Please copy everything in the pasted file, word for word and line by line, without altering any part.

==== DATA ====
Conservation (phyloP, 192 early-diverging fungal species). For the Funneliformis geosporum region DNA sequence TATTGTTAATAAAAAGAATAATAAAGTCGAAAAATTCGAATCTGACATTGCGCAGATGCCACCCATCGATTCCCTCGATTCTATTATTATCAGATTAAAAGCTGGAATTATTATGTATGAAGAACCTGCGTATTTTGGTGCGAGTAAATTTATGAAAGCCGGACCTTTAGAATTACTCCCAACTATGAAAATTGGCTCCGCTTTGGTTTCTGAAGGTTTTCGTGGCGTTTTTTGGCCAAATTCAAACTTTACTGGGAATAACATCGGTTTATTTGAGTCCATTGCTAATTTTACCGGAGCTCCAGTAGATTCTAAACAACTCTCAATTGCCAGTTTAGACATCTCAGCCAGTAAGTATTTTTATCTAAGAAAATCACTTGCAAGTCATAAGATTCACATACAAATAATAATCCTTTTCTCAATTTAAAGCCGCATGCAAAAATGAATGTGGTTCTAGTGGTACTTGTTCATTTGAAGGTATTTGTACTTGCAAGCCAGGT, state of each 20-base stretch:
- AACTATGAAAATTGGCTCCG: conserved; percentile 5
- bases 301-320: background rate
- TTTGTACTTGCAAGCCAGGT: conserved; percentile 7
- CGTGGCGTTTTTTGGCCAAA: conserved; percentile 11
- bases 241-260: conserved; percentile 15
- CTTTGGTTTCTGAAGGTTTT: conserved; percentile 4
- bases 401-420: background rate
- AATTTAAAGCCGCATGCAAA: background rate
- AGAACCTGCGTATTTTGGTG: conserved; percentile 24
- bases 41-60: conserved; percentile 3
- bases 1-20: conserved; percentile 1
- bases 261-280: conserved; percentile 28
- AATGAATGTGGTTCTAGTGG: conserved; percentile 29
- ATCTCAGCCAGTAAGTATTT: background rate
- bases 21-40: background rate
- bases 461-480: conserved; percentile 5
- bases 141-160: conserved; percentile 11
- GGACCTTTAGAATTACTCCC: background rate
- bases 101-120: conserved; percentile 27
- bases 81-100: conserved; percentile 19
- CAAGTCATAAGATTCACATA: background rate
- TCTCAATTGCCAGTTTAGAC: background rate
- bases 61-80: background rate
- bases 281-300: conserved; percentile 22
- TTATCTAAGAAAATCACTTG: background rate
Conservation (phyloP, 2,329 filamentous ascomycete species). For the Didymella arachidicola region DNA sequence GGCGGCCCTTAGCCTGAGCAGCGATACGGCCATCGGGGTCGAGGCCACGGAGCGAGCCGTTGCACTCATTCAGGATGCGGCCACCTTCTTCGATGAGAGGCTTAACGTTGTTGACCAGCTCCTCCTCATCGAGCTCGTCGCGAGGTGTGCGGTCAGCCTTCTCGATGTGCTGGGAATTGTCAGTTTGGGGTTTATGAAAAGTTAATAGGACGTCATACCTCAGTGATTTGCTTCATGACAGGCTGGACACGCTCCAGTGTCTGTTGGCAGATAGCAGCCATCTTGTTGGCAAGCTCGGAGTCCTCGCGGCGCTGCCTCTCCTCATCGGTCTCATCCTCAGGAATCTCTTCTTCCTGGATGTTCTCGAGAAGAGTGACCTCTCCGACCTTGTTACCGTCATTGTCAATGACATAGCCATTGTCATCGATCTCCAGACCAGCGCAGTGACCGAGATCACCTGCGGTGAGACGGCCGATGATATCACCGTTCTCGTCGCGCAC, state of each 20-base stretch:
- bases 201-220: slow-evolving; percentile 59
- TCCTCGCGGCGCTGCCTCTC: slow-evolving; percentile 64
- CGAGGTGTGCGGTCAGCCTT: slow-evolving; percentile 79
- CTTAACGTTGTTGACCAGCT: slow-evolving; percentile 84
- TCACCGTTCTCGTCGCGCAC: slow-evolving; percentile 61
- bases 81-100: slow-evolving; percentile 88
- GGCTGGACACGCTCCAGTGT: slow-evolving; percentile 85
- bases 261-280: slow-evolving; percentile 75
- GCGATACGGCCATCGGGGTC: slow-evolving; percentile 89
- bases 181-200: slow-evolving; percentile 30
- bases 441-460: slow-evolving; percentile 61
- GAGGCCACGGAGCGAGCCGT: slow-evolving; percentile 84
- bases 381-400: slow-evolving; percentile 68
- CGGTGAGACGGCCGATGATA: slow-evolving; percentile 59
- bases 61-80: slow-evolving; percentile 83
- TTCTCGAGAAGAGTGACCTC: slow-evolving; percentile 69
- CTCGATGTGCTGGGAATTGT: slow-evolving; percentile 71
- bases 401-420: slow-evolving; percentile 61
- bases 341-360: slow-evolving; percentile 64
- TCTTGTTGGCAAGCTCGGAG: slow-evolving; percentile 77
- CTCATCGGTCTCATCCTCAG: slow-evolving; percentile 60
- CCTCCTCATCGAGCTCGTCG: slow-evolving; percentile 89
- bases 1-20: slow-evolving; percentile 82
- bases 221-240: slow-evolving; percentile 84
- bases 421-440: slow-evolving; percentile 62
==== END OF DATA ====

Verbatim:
Conservation (phyloP, 192 early-diverging fungal species). For the Funneliformis geosporum region DNA sequence TATTGTTAATAAAAAGAATAATAAAGTCGAAAAATTCGAATCTGACATTGCGCAGATGCCACCCATCGATTCCCTCGATTCTATTATTATCAGATTAAAAGCTGGAATTATTATGTATGAAGAACCTGCGTATTTTGGTGCGAGTAAATTTATGAAAGCCGGACCTTTAGAATTACTCCCAACTATGAAAATTGGCTCCGCTTTGGTTTCTGAAGGTTTTCGTGGCGTTTTTTGGCCAAATTCAAACTTTACTGGGAATAACATCGGTTTATTTGAGTCCATTGCTAATTTTACCGGAGCTCCAGTAGATTCTAAACAACTCTCAATTGCCAGTTTAGACATCTCAGCCAGTAAGTATTTTTATCTAAGAAAATCACTTGCAAGTCATAAGATTCACATACAAATAATAATCCTTTTCTCAATTTAAAGCCGCATGCAAAAATGAATGTGGTTCTAGTGGTACTTGTTCATTTGAAGGTATTTGTACTTGCAAGCCAGGT, state of each 20-base stretch:
- AACTATGAAAATTGGCTCCG: conserved; percentile 5
- bases 301-320: background rate
- TTTGTACTTGCAAGCCAGGT: conserved; percentile 7
- CGTGGCGTTTTTTGGCCAAA: conserved; percentile 11
- bases 241-260: conserved; percentile 15
- CTTTGGTTTCTGAAGGTTTT: conserved; percentile 4
- bases 401-420: background rate
- AATTTAAAGCCGCATGCAAA: background rate
- AGAACCTGCGTATTTTGGTG: conserved; percentile 24
- bases 41-60: conserved; percentile 3
- bases 1-20: conserved; percentile 1
- bases 261-280: conserved; percentile 28
- AATGAATGTGGTTCTAGTGG: conserved; percentile 29
- ATCTCAGCCAGTAAGTATTT: background rate
- bases 21-40: background rate
- bases 461-480: conserved; percentile 5
- bases 141-160: conserved; percentile 11
- GGACCTTTAGAATTACTCCC: background rate
- bases 101-120: conserved; percentile 27
- bases 81-100: conserved; percentile 19
- CAAGTCATAAGATTCACATA: background rate
- TCTCAATTGCCAGTTTAGAC: background rate
- bases 61-80: background rate
- bases 281-300: conserved; percentile 22
- TTATCTAAGAAAATCACTTG: background rate
Conservation (phyloP, 2,329 filamentous ascomycete species). For the Didymella arachidicola region DNA sequence GGCGGCCCTTAGCCTGAGCAGCGATACGGCCATCGGGGTCGAGGCCACGGAGCGAGCCGTTGCACTCATTCAGGATGCGGCCACCTTCTTCGATGAGAGGCTTAACGTTGTTGACCAGCTCCTCCTCATCGAGCTCGTCGCGAGGTGTGCGGTCAGCCTTCTCGATGTGCTGGGAATTGTCAGTTTGGGGTTTATGAAAAGTTAATAGGACGTCATACCTCAGTGATTTGCTTCATGACAGGCTGGACACGCTCCAGTGTCTGTTGGCAGATAGCAGCCATCTTGTTGGCAAGCTCGGAGTCCTCGCGGCGCTGCCTCTCCTCATCGGTCTCATCCTCAGGAATCTCTTCTTCCTGGATGTTCTCGAGAAGAGTGACCTCTCCGACCTTGTTACCGTCATTGTCAATGACATAGCCATTGTCATCGATCTCCAGACCAGCGCAGTGACCGAGATCACCTGCGGTGAGACGGCCGATGATATCACCGTTCTCGTCGCGCAC, state of each 20-base stretch:
- bases 201-220: slow-evolving; percentile 59
- TCCTCGCGGCGCTGCCTCTC: slow-evolving; percentile 64
- CGAGGTGTGCGGTCAGCCTT: slow-evolving; percentile 79
- CTTAACGTTGTTGACCAGCT: slow-evolving; percentile 84
- TCACCGTTCTCGTCGCGCAC: slow-evolving; percentile 61
- bases 81-100: slow-evolving; percentile 88
- GGCTGGACACGCTCCAGTGT: slow-evolving; percentile 85
- bases 261-280: slow-evolving; percentile 75
- GCGATACGGCCATCGGGGTC: slow-evolving; percentile 89
- bases 181-200: slow-evolving; percentile 30
- bases 441-460: slow-evolving; percentile 61
- GAGGCCACGGAGCGAGCCGT: slow-evolving; percentile 84
- bases 381-400: slow-evolving; percentile 68
- CGGTGAGACGGCCGATGATA: slow-evolving; percentile 59
- bases 61-80: slow-evolving; percentile 83
- TTCTCGAGAAGAGTGACCTC: slow-evolving; percentile 69
- CTCGATGTGCTGGGAATTGT: slow-evolving; percentile 71
- bases 401-420: slow-evolving; percentile 61
- bases 341-360: slow-evolving; percentile 64
- TCTTGTTGGCAAGCTCGGAG: slow-evolving; percentile 77
- CTCATCGGTCTCATCCTCAG: slow-evolving; percentile 60
- CCTCCTCATCGAGCTCGTCG: slow-evolving; percentile 89
- bases 1-20: slow-evolving; percentile 82
- bases 221-240: slow-evolving; percentile 84
- bases 421-440: slow-evolving; percentile 62